Within each class, we can distinguish between different types of points: safe points are those that are easy to properly classify by kNN methods, contained in the class interiors. Borderline points exist in the borderline regions between different classes and are much more difficult to handle. Rare points and outliers have most of their neighbors belonging to different classes and are very difficult to properly label.

We can see that different classes have significantly different distributions of point types:

In this particular case, images of Heliconius erato seem to be much more difficult to handle than those of Danaus plexippus. Image Hub Explorer helps in discovering these patterns and it is possible to easily discover the individual culprits by selecting the top bad hubs in various classes and examining their neighbor occurrence profiles. An overall class-to-class occurrence matrix is shown in the right of the Class View screen, where we can see which class causes most mis-classification to which other class.

Some points are bad hubs and in case of images – we can visualize what helps an image become a good or a bad hub, feature-wise. Image Hub Explorer includes a feature visualization and assessment component that currently supports the standard SIFT features, that allows the user to visualize the location of good and bad features on each image. Good features are those that occur mostly on images within a single class and therefore help in classification. Bad features are those that occur across different classes and carry little or no discriminative information. This is shown in the following screenshots:

In case of Heliconius charitonius (the upper image), white stripes on the wings are correctly determined to carry discriminative information, as well as the black veins on the wings of Danaus plexippus.

The final screen offers the search functionality over the examined database. A user is able to load a new image and look for the most similar existing images. The system automatically extracts the features and uses the existing SIFT codebook to quantize the image representation. A set of kNN classification methods are available, suggesting potential labellings of the loaded image.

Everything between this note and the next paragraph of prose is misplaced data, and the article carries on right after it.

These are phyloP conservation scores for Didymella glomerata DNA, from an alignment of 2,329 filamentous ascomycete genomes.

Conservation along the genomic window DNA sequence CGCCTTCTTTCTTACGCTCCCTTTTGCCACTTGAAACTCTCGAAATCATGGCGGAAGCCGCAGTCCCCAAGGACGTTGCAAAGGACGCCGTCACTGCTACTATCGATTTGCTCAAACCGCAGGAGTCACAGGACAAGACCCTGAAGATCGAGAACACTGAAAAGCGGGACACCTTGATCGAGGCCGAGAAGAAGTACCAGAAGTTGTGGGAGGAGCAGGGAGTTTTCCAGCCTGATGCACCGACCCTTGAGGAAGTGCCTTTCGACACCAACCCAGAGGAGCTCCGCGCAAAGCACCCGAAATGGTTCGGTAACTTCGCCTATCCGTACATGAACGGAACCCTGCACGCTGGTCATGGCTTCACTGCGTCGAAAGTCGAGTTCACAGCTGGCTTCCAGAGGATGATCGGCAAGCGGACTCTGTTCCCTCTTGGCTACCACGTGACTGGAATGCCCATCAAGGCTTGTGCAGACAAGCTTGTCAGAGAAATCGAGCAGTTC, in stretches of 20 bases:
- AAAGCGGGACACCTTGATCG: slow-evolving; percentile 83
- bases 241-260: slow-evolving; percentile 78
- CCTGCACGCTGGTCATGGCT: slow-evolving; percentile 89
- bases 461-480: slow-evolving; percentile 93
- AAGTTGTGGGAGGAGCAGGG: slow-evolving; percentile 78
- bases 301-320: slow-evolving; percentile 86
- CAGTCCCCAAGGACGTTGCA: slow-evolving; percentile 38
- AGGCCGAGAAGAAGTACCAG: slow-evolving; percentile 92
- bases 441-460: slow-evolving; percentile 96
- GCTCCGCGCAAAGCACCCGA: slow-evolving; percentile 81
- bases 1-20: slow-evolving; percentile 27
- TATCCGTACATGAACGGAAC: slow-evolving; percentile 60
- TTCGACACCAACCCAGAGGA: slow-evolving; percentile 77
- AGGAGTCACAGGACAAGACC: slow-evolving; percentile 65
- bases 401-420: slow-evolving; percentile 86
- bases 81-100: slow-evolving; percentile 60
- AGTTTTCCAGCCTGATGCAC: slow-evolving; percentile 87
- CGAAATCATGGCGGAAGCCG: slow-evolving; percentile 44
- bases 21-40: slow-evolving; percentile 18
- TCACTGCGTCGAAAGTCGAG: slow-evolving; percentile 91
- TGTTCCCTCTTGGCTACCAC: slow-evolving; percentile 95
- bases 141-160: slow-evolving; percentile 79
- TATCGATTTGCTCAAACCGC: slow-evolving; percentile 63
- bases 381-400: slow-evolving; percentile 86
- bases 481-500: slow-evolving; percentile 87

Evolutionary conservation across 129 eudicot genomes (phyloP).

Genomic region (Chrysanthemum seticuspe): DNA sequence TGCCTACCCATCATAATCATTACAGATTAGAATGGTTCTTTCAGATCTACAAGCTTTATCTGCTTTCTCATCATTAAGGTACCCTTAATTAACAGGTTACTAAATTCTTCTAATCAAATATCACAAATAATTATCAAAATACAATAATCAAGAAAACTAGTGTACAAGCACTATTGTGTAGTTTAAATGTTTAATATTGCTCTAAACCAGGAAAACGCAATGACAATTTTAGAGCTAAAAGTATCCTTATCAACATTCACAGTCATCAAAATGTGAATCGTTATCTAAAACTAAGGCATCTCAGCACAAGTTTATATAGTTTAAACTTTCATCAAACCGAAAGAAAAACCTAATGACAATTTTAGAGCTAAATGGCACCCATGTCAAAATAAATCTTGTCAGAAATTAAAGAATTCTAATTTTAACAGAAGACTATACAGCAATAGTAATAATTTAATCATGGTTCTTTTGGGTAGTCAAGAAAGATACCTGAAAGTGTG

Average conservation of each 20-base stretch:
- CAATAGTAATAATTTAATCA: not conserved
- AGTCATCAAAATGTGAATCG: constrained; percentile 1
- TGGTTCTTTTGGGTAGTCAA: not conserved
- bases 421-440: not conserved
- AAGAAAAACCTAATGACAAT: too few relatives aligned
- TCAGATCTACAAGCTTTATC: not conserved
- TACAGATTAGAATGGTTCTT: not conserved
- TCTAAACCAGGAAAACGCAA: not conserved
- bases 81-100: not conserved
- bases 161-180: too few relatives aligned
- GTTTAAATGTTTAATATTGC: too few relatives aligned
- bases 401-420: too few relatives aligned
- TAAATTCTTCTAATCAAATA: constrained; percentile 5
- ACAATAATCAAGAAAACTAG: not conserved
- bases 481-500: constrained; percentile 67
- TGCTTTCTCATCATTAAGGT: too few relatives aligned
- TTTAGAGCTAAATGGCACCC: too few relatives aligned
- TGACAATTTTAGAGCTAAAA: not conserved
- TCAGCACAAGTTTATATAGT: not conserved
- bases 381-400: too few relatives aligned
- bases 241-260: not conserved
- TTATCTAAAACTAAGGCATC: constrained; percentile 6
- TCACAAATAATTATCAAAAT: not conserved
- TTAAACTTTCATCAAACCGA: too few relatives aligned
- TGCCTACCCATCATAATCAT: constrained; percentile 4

The following classifiers are available by default: kNN (Cover and Hart 1967), FNN (Keller, 1985), NWKNN (S. Tan, 2005), AKNN (Wang et al. 2007), hw-kNN (Radovanović et al. 2009), h-FNN (Tomašev et al. 2011), HIKNN (Tomašev et al. 2011) and NHBNN (Tomašev et al. 2011). The latter are hubness-aware and have been proposed specifically for handling high hubness data. We intend to add even more models in the next couple of weeks/months.

There is also a self-adaptive hubness-aware re-ranking procedure proposed in Exploiting Hubs for Self-Adaptive Secondary Re-Ranking In Bug Report Duplicate Detection (Tomašev et al. 2013). The basic idea is to try and increase the distances between points and those neighbors that are known to act as bad hubs, as well as reduce the distances to good hubs. On average, this helps in reducing the percentage of label mismatches in kNN sets and helps with classification.

Image Hub Explorer is applicable to other data types, as well. As long as there are some images aligned with the features from which the distances are calculated, the data can be easily visualized. If the images are not available, they can be generated as rectangles containing the object names. This might not be as visually appealing, but the analysis runs just the same. We will prepare some use-cases of this sort, on both textual and audio data.

I hope that this tool becomes useful and helps in dealing with hubs and the skewed distribution of influence in image databases. Image Hub Explorer will be available per request from fellow researchers. Just email me with Your ideas and we could coordinate and start some collaboration.